Well, it’s over. Seemingly five busy years somehow compressed into 366 tumultuous days. My one and only tilt at an ABA Big Year ‘belt’ is over, a fact that is only beginning to sink in, though I’ve been home for two weeks while the 2016 road dust has slowly settled.
It was a year that rarely provided enough time for proper reflection and appreciation of the places I experienced and the birds I followed. It was equally true that having grossly underestimated what it would take to win the thing, I was not able to work as closely with the Global Wildlife Conservation team in the promotion of our collaborative work at Devil Ark to avert the extinction of the Tasmanian Devil. As they (possibly) say, somewhere in the blur of rural American regions I tore through like a binocular-clad comet: “I wish but that it were different, but it weren’t!” Fortunately, my Devil Ark co-managers continued to work closely with the GWC team, with considerable support generated for the project through my birding, anyway.
In a way it was a good thing I didn’t let up on the bird-chasing accelerator pedal throughout 2016–it wasn’t until just before sunset on New Year’s eve on remote Adak Island 750 miles off the Alaskan coastline that I saw a final species for the year–a wayward trio of Whooper Swans that had made a left turn when they should have made a right, heading south from Russia a month or two before. I’d received word of the swans after they had been seen by one of the 50 residents of the island very early in December, and along with my wife Robyn (who visited me on the road no fewer than six times during the course of the year), had taken a big gamble that the birds would stick around until the very close of the year. Heading out to Adak on the three-hour twice-a-week flight out of Anchorage two days earlier was risky business–not just because of the notoriously finicky Aleutian weather that sees a high proportion of flights cancelled, but also, that conditions on the island roads would allow me to traverse the hilly terrain to search the many mountain-fed lakes for the swans.
It was risky to assume the birds would still be on the island by the time I arrived, and risky that by committing to the absence from the mainland, that no super-rarities would show up while I was away. Unfortunately, one such bird was in fact reported on the morning of the 31st–in Florida: a Bananaquit. This, I knew, is a small yet spectacularly colourful bird normally confined to the Caribbean as well as Central and South America, that shows up in Florida maybe once every five years. Although the timing would have been tight from almost anywhere in the lower 48, I believe I could have made it to the Broward County Florida neighbourhood long before sundown New Year’s eve for the Bananaquit. But not from Adak–no way.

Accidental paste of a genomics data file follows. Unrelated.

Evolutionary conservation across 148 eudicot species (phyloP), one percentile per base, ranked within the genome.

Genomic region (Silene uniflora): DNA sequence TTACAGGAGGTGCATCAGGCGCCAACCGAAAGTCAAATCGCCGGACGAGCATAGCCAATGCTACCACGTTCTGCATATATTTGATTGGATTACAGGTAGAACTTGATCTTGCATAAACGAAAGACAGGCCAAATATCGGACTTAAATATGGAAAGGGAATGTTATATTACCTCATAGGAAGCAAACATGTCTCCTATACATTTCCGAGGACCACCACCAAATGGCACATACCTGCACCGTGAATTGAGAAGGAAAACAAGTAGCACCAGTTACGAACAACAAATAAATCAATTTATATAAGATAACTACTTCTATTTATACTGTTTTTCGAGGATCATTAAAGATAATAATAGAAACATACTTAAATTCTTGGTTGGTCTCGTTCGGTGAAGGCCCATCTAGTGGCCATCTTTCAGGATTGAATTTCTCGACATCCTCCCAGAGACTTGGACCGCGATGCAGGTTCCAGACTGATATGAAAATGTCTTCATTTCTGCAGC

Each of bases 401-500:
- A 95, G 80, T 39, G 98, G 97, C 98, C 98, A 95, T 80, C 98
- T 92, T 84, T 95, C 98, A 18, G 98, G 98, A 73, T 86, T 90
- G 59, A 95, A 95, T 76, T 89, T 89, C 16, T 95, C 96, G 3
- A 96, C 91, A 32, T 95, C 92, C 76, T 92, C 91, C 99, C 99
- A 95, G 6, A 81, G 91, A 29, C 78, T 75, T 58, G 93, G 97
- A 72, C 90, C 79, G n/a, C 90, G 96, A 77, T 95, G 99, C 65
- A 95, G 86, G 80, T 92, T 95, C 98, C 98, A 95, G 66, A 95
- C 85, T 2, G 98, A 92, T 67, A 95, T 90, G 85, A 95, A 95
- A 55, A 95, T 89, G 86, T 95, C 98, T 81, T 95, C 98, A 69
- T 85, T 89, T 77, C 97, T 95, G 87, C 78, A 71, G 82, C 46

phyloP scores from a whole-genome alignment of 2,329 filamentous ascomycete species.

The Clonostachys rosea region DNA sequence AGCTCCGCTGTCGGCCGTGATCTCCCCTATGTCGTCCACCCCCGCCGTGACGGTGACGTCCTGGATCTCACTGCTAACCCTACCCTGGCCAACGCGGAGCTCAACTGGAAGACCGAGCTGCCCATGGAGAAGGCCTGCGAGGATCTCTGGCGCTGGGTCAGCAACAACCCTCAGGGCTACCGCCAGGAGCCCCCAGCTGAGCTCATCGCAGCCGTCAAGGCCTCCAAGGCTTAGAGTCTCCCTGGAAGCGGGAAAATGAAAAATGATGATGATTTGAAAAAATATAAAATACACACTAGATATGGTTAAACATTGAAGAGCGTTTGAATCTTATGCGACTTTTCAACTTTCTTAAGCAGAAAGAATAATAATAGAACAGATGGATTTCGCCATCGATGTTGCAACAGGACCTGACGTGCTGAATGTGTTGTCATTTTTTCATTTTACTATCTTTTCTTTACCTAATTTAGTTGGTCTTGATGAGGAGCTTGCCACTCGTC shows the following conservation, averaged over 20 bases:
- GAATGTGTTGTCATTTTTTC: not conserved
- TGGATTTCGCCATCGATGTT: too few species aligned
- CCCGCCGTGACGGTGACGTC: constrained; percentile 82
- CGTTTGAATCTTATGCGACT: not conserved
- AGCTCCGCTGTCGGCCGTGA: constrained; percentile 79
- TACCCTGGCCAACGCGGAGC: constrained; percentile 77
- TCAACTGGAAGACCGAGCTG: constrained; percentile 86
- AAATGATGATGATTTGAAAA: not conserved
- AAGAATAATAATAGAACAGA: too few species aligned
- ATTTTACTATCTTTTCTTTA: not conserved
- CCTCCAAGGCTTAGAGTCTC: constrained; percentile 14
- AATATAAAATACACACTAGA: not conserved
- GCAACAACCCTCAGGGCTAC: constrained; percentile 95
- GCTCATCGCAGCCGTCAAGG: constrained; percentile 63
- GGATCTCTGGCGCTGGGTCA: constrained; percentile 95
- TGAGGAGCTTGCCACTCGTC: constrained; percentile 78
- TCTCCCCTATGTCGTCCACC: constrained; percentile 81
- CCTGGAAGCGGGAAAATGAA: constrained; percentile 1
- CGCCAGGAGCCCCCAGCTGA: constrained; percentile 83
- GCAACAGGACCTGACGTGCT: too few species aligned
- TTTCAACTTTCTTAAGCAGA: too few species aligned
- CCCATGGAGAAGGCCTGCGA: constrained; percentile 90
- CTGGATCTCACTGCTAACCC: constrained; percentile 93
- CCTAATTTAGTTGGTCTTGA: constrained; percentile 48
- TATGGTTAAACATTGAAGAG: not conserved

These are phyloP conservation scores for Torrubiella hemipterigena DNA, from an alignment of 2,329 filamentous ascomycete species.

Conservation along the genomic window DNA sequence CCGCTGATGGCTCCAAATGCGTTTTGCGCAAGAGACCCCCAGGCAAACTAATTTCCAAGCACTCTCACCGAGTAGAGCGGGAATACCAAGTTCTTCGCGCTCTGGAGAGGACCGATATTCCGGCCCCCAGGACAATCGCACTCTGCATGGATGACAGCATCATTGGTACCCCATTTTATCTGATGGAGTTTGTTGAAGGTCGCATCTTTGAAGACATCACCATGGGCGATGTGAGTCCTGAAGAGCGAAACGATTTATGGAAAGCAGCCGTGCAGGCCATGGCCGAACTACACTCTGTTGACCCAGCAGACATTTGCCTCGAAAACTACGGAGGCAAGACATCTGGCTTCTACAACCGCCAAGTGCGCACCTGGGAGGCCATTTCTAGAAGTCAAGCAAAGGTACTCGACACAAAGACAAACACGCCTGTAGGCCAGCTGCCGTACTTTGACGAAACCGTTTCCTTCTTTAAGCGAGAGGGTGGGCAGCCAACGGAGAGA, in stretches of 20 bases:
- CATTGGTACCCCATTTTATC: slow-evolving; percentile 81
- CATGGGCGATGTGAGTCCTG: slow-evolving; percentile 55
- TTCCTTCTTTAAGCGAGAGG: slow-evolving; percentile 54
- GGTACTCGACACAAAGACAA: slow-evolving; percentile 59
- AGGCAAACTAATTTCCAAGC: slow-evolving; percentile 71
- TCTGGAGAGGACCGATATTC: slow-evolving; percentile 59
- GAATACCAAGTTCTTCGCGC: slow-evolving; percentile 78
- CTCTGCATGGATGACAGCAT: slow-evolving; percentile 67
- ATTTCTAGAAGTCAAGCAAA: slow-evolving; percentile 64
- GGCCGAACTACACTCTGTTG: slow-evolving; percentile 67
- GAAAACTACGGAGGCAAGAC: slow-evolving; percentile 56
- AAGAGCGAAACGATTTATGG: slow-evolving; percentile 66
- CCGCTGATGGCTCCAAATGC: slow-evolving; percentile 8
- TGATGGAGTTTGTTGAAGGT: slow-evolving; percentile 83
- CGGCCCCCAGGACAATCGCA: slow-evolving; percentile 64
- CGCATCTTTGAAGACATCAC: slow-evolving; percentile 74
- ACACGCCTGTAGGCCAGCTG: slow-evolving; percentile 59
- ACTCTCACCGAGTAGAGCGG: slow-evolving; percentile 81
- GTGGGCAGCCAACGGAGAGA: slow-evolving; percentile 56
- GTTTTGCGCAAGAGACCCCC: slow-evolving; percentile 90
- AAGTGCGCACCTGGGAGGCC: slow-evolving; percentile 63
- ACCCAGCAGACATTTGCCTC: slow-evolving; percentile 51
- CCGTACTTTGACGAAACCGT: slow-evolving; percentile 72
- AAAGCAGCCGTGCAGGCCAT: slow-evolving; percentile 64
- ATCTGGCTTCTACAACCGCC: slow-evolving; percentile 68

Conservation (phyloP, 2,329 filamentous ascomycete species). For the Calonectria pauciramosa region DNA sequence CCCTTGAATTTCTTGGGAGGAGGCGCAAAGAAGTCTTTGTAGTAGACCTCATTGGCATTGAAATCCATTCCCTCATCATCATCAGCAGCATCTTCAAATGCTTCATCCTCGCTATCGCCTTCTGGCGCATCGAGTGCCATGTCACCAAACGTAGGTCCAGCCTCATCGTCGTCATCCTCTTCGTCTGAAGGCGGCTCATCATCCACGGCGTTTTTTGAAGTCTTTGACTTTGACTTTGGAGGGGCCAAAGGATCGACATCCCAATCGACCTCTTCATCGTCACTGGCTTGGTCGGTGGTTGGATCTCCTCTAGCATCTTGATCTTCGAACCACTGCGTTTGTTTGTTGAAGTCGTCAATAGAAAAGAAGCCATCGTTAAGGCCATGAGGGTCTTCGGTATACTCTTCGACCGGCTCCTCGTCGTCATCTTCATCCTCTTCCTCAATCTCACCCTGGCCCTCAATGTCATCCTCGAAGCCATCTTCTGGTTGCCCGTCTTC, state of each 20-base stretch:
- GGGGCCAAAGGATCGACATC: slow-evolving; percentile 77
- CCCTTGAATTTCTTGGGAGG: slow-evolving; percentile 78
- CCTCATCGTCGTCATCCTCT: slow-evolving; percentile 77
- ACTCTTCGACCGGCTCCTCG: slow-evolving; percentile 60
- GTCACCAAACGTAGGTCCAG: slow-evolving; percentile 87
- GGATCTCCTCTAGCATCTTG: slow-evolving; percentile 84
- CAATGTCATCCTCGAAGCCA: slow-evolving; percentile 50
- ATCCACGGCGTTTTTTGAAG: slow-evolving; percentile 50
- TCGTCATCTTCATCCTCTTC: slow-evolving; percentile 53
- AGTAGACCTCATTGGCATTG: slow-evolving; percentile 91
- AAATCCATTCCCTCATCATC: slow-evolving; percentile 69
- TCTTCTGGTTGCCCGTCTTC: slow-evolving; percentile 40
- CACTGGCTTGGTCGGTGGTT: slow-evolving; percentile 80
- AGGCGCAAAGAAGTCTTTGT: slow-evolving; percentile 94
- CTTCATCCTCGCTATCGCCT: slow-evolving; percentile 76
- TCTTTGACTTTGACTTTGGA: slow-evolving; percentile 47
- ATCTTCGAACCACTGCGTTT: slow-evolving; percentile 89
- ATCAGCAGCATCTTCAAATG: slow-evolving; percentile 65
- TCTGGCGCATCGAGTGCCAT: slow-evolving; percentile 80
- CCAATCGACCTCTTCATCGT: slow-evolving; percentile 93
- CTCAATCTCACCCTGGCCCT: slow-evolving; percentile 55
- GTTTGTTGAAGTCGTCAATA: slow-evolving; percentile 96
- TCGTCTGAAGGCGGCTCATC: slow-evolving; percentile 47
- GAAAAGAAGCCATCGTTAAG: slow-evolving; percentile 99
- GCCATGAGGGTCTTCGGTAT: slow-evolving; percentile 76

But any disappointment and frustration surrounding the Bananaquit was forgotten during the final hour of 2016 daylight, when searching the last of perhaps 20 ponds and lakes on the twice-daily four-hour driving circuit Robyn and I had been undertaking with increasing tension. A horizontal scan of the two-mile wide Andrew Lake with my trusty tripod-mounted birding telescope stopped when the trio of Whooper Swans (two adults and one young) appeared in my view about a half-mile out–but this vision from heaven took a while to register in my brain. I was more than a little bit overcome by the moment and couldn’t really stop the gushing overflow of bottled-up and angst and other emotions that had consumed far too much of my year away from home.
The moment represented the close of a roller-coaster of a year, which had me jetting, driving and walking back and forth across not just continental North America north of the Rio Grande, scouring the vagrant-likely Alaskan islands for more than nine weeks during the Spring and Autumn Russian bird migration seasons, and spending well over a month at sea in all manner of vessels, from three-man punts to massive cruise-liners, on the way to setting a new American Birding Association (ABA) Big Year record. In all, I recorded 783 species within the defined ABA North American birding region, eclipsing the old record, which many thought unbreakable, by 34. Within the political boundaries of the 50 United States (yeah, I went to Hawaii for a two week ‘intensive’ mission!), I saw 834 species, annihilating the ‘USA’ birding record by more than 80 species.
What’s next? As I communicated to my friends at GWC: “I’m glad to be home, as Devil Ark has reached a milestone in terms of establishing effectiveness and applicability, and the need to grow. Devil Ark’s partnership with Global Wildlife has been the single most critical factor in the success and increasing applicability of the mission, and I look forward to working with the GWC team in the coming months. I cannot wait!”
(Top photo: John birding in Hawaii, which this year didn’t count as part of the Big Year. Photo by John Weigel)
Support Devil Ark by making a donation today